Of course it would be possible to use a textbook as a spine. Or by itself. Or not at all.
That's what makes this choosing process seem like such an enormous deal. Tons of choices. Tons.
Given an adequate background and the resources (time, talent, money, and enthusiasm) you can probably ferret out a path to any goal via nearly any resource - especially when you are willing to start adding resources to your resource.
Plenty of folks start with resources.
Our family has been better served when I start with goals.
Textbooks seem comprehensive. Very. They seem to paint the
picture in the most efficient way. However, as a classical educator, I don't want to focus on the who, what, when, and where at the high school level. I want to move toward the deeper questions of the human condition. And I want to explore more complex writing samples. Sometimes I WANT my kids to be bewildered and confused. It suits my purpose. They need to know that they aren't done LEARNING how to read and write. There's more.
The problem? High schoolers still need all of the data. They haven't mastered those four questions for every topic. They still have lots of gaps. (Psst. We all do.
) But I've found that I don't have the luxury of filling in all those gaps before we start addressing the "why" questions. I just don't have the time. And the number of topics keeps expanding. So there is no point in trying to navigate a tidy finish before launching into the next thing: I've found that it's not possible to complete the logic stage before we start the rhetoric stage. We just had to start. And do both. Without neglecting everything else we needed to be doing.
Unnerving. But it's been my reality.
Little to no closure. Ever.
Learning to love the billions of swinging gates has been challenging. Sometimes I just want to stop, run around and close every single swinging gate and stare peaceful at the enclosed pasture. Nice. Tidy. Safe.
But then there's no where to go.
I've been outside the fence, and I actually like it better. Believe it or not, for us it's actually easier to accomplish what I want to accomplish outside the fence.
So I start opening gates. We move in and out of them. We keep returning to the pasture when I need
to feel the safety of the enclosure.
Let me try to show you. I've found this excerpt from a Pulitzer that I have enjoyed. (I didn't get a chance to finish it. My kids moved past this time period and I had to drop it in order to read other titles. But this one is DEFINITELY on my to-do list. I was really enjoying it.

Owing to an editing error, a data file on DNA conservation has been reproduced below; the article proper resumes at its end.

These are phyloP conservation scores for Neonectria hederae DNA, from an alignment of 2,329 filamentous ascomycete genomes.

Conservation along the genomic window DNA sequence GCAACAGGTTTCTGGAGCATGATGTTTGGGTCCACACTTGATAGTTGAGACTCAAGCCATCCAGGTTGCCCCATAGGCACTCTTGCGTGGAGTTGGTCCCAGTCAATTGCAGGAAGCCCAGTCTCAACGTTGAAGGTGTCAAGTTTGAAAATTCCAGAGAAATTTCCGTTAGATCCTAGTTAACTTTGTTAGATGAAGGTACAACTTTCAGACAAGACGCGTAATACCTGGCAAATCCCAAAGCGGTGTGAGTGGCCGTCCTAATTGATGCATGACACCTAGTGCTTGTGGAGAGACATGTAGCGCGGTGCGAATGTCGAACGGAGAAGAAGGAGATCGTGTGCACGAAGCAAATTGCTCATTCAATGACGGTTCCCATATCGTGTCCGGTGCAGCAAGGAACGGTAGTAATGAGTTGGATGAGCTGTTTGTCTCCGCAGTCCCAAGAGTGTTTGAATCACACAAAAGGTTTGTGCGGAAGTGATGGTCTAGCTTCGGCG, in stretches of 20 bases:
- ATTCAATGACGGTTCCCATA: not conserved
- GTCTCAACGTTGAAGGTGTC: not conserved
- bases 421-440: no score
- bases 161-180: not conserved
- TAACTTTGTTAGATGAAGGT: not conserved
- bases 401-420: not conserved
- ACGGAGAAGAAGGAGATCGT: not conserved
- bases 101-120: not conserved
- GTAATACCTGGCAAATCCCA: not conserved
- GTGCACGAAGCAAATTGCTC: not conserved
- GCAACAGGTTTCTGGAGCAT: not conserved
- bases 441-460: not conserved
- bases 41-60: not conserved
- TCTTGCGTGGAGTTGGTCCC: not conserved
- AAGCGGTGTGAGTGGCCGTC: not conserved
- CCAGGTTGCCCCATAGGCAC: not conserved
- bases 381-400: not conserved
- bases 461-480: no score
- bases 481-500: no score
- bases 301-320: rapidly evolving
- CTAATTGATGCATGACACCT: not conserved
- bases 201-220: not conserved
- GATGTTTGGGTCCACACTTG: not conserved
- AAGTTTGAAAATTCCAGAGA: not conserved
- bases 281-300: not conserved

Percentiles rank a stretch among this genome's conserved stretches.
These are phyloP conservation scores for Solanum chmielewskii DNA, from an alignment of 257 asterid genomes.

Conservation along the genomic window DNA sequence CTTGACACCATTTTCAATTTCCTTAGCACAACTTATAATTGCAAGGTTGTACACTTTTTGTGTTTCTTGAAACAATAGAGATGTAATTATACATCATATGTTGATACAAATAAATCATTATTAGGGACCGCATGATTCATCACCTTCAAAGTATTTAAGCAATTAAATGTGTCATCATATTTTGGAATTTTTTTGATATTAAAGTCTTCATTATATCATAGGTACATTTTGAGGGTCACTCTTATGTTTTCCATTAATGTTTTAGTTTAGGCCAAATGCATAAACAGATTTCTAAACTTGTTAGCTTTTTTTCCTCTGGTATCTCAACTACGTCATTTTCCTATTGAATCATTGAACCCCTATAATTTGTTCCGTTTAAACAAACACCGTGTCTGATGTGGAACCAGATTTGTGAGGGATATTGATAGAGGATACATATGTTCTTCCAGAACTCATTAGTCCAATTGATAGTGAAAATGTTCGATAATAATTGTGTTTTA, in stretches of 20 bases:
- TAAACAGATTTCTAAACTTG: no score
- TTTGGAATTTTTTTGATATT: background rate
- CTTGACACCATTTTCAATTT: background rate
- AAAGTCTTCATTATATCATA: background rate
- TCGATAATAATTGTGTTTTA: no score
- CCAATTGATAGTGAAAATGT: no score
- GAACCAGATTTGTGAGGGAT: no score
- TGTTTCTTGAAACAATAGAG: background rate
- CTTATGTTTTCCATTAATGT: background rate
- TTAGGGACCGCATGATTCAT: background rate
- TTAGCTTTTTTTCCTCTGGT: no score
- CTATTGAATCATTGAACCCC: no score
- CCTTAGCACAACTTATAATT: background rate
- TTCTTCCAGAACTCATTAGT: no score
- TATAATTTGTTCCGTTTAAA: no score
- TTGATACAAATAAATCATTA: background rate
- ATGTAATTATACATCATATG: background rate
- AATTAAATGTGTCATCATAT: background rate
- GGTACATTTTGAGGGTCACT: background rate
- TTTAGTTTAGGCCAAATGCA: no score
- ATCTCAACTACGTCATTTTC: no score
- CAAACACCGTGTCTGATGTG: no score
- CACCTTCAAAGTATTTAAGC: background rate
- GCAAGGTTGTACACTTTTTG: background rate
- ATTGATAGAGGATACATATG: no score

Under the picture of the book, click where it says "Read an Excerpt"
Under section #2, fifth paragraph it says, "Yet he was unabashedly provincial." What does that mean? Why say it here? What is the point? Where is the author going? Can you already guess?
"Dr. Holmes's views on political issues therefore tended to be reflexive: he took his cues from his own instincts and the prevailing tendencies, and where these conflicted, he went with the tendencies. In 1850, for example...."
If you decide to use the WTM recommendations for rhetoric, one of the first assignments is to write a slanted narrative. You tell a story in a WAY that moves your reader toward your stated conclusion. Read the story. (Really. Read it.
It's quite good.)
Do you agree with Menand?
Let's back up. Menand has made a statement about Dr. Holmes, "His views on political issues tend to be reflexive." Then he provides more information about what he means. He uses a colon structure to clarify his statement. Interesting choice - "Have you every thought about doing that, little man? OK so let's see - make a statement. Now clarify what you mean with a colon followed by an explanation. Tell me more about what you mean. Oh. Wait. Do you know what 'reflexive' means? Oh. Let's look it up. This will make more sense now. Let's try the colon structure."
"Now, little man, what does he do next? Yes. He provides an example that SUPPORTS what he is saying." One of the 9th grade writing project is a research paper. Kids seem mystified by these assignments, but they get it if they see it modeled. AND they are more interesting in mastering it if they understand that adults write research papers all the time: they are called Non-Fiction Pulitzer Prize Winners.